On Sunday's episode of the ABC show, founder Eric Roy pitched Hydroviv, a line of personalized water filters he developed in response to the water crisis in Flint, Michigan. Hydroviv makes consumer filters based on the water quality in customers' cities--which they identify before purchasing--and removes harmful substances like lead and arsenic. Roy, who worked as a chemist at the Department of Defense in Washington, D.C., told the Sharks he expects to generate $325,000 in sales this year and reach $1.7 million next year. He came to Shark Tank seeking $400,000 for 10 percent equity and made a strong impression on Mark Cuban, who immediately saw promise in a product that could help address a serious health issue.
"Your product is not a water filter; your product is trust," Cuban told Roy during his pitch. "I'm interested because I love products that do well by doing good."
While other filter companies like Brita promise to deliver cleaner water, they aren't developed specifically for water in certain areas and therefore cannot remove all the necessary toxins, Roy told the Sharks. "If you're trying to do everything all at once you don't really do anything very well," he added.
Roy came up with the idea after learning about the water crisis in Flint, which in 2014 switched its drinking water source from Lake Huron to the Flint River, leading to dangerously high levels of lead. Roy created filters that catered to Flint's specific purification needs in his studio apartment and donated them to the city. Eventually, he developed a business plan wherein he would assess a city's drinking water based on local water quality data, then build a custom-made filter. Customers install the filters under their sinks and receive replacement filter cartridges through Hyrdoviv's subscription service every six months. The company sells the filters for $249 and replacement filters for $55 for subscribers and $65 for non-subscribers.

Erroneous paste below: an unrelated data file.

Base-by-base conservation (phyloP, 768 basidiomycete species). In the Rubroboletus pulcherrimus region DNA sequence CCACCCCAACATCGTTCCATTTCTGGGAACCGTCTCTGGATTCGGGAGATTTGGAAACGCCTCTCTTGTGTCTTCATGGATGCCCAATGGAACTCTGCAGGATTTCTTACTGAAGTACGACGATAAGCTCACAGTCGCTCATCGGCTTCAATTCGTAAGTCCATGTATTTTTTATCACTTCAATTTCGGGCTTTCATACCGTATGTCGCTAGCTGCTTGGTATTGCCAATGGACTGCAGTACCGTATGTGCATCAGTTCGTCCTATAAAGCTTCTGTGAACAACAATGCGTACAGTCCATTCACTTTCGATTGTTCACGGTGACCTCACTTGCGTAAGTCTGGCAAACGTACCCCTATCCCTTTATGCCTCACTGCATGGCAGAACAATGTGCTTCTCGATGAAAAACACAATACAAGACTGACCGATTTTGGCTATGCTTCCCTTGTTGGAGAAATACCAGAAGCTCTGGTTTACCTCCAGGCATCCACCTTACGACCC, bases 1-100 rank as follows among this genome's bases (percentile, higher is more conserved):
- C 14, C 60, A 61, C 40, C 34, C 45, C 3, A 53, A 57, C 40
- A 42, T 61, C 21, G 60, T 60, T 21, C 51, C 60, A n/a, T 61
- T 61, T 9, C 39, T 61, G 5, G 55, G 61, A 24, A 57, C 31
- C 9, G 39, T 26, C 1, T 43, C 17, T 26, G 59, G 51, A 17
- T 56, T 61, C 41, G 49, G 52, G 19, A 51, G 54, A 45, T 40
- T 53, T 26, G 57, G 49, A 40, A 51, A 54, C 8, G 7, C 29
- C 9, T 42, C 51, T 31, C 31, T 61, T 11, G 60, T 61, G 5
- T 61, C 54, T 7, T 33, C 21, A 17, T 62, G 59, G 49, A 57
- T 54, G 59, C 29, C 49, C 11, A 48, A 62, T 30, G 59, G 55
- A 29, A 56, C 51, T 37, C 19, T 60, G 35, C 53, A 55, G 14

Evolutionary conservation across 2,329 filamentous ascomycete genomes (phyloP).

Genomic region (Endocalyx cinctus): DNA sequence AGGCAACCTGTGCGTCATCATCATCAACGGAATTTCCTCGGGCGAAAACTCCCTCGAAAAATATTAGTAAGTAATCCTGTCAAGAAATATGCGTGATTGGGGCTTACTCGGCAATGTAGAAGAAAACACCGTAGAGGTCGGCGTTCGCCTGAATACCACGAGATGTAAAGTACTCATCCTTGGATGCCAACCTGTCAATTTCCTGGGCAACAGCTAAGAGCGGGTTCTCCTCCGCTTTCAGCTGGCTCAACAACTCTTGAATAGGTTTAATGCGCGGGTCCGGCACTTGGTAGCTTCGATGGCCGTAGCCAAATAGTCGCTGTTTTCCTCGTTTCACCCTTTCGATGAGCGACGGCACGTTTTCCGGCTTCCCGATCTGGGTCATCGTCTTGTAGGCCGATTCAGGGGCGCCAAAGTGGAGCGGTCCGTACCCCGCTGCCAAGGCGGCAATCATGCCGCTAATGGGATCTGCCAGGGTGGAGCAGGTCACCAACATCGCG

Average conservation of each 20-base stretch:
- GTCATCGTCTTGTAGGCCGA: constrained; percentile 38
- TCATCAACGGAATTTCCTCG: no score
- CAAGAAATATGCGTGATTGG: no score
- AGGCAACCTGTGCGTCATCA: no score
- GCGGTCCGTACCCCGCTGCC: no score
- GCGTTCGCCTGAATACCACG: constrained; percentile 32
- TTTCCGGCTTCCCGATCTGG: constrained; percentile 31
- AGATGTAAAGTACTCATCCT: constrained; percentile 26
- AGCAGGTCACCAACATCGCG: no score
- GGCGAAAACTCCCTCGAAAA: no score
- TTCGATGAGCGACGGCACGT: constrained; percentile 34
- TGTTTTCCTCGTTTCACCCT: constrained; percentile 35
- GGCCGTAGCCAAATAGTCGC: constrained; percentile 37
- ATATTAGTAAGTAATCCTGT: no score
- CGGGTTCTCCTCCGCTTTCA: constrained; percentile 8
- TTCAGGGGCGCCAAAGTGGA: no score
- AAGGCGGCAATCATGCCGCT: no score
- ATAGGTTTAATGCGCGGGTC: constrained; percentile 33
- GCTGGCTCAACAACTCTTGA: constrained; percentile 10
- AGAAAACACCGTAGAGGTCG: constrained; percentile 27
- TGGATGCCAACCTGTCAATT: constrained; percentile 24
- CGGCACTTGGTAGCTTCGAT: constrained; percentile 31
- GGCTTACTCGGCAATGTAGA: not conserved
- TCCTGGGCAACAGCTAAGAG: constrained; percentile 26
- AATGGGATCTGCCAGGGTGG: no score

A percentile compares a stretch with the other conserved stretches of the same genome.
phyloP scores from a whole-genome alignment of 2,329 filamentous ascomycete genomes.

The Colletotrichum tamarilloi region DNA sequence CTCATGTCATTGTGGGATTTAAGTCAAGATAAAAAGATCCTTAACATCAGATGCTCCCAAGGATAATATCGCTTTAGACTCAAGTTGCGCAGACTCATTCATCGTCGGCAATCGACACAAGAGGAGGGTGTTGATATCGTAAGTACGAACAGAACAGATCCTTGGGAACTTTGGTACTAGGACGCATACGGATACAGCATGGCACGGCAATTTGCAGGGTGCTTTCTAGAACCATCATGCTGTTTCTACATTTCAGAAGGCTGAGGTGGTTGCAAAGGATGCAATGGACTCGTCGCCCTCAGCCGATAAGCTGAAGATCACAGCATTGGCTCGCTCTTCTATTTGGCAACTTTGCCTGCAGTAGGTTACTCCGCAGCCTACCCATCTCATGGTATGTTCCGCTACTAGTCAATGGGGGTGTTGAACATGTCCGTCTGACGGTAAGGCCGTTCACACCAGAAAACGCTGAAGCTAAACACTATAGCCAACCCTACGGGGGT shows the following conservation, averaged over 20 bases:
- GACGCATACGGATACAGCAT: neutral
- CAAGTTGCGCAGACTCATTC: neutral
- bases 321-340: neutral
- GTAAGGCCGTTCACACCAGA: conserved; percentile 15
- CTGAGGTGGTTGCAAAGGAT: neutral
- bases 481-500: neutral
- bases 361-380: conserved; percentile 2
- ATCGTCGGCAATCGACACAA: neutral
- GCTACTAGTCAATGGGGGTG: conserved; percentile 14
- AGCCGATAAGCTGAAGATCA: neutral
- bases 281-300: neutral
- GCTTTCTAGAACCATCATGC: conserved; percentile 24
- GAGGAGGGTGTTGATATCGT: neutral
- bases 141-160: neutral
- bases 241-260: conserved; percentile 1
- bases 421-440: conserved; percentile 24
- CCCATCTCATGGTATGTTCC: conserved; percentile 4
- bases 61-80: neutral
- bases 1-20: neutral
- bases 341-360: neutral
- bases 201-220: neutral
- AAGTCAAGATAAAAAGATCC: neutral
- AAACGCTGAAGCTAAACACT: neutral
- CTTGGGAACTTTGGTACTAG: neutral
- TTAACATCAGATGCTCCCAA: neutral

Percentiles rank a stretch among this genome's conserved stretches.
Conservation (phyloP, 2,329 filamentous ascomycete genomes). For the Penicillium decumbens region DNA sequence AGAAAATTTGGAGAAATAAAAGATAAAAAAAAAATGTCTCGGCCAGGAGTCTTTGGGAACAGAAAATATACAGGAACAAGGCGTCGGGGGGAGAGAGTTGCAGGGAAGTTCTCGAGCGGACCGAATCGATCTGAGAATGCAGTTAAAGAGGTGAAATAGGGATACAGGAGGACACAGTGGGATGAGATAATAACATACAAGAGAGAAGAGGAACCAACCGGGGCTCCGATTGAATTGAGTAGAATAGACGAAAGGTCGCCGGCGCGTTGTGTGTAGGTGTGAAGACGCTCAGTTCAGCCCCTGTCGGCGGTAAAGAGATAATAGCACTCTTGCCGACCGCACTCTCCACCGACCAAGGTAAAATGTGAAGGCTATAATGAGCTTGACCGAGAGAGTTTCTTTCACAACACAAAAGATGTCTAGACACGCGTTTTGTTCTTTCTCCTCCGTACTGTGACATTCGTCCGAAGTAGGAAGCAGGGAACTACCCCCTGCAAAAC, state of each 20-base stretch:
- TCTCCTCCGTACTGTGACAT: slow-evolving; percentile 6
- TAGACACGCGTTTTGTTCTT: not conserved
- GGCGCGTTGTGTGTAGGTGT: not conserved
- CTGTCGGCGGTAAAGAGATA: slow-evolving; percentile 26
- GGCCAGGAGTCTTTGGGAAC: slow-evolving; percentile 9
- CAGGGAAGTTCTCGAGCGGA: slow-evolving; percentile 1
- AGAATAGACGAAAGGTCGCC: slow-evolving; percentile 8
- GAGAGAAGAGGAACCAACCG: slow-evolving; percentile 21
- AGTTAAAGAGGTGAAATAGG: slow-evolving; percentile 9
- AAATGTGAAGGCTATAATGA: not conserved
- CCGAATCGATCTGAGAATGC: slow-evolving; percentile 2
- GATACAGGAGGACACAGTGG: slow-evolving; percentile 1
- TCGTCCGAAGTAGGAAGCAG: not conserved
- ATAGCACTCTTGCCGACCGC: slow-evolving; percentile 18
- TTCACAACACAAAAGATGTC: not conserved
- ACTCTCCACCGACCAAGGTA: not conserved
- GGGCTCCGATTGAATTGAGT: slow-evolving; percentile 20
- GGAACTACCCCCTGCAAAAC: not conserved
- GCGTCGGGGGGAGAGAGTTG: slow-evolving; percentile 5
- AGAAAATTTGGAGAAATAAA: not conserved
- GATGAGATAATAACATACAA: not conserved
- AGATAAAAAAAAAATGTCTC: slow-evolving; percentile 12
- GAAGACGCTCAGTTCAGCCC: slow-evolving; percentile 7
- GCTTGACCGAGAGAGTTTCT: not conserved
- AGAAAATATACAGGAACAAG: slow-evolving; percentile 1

The Sharks liked Roy's business but were nervous about his plans for growing the company. When guest Shark and marketing expert Rohan Oza asked how he would spend the $400,000, for example, Roy said he wanted to hire senior-level marketing people to boost the company's profile. The Sharks disagreed with the strategy, adding that they would rather see Roy focus on raising awareness about the company's mission.
"What I've heard is that your customers have come from an authentic belief; they believe in your product and that you will protect them," Cuban said. "We want to get you out there scaring the hell out of people and getting onto shows and saying, 'I'm here to answer all your questions.'"
Cuban offered $400,000 for 20 percent of the company, which Roy accepted without negotiating.
"Now that we have [Cuban] on our team, I'm just speechless," he said.
Correction: An earlier version of this story incorrectly stated the price of Hydroviv's products. The company sells its filters for $249 and replacement filters for $55 for subscribers and $65 for non-subscribers.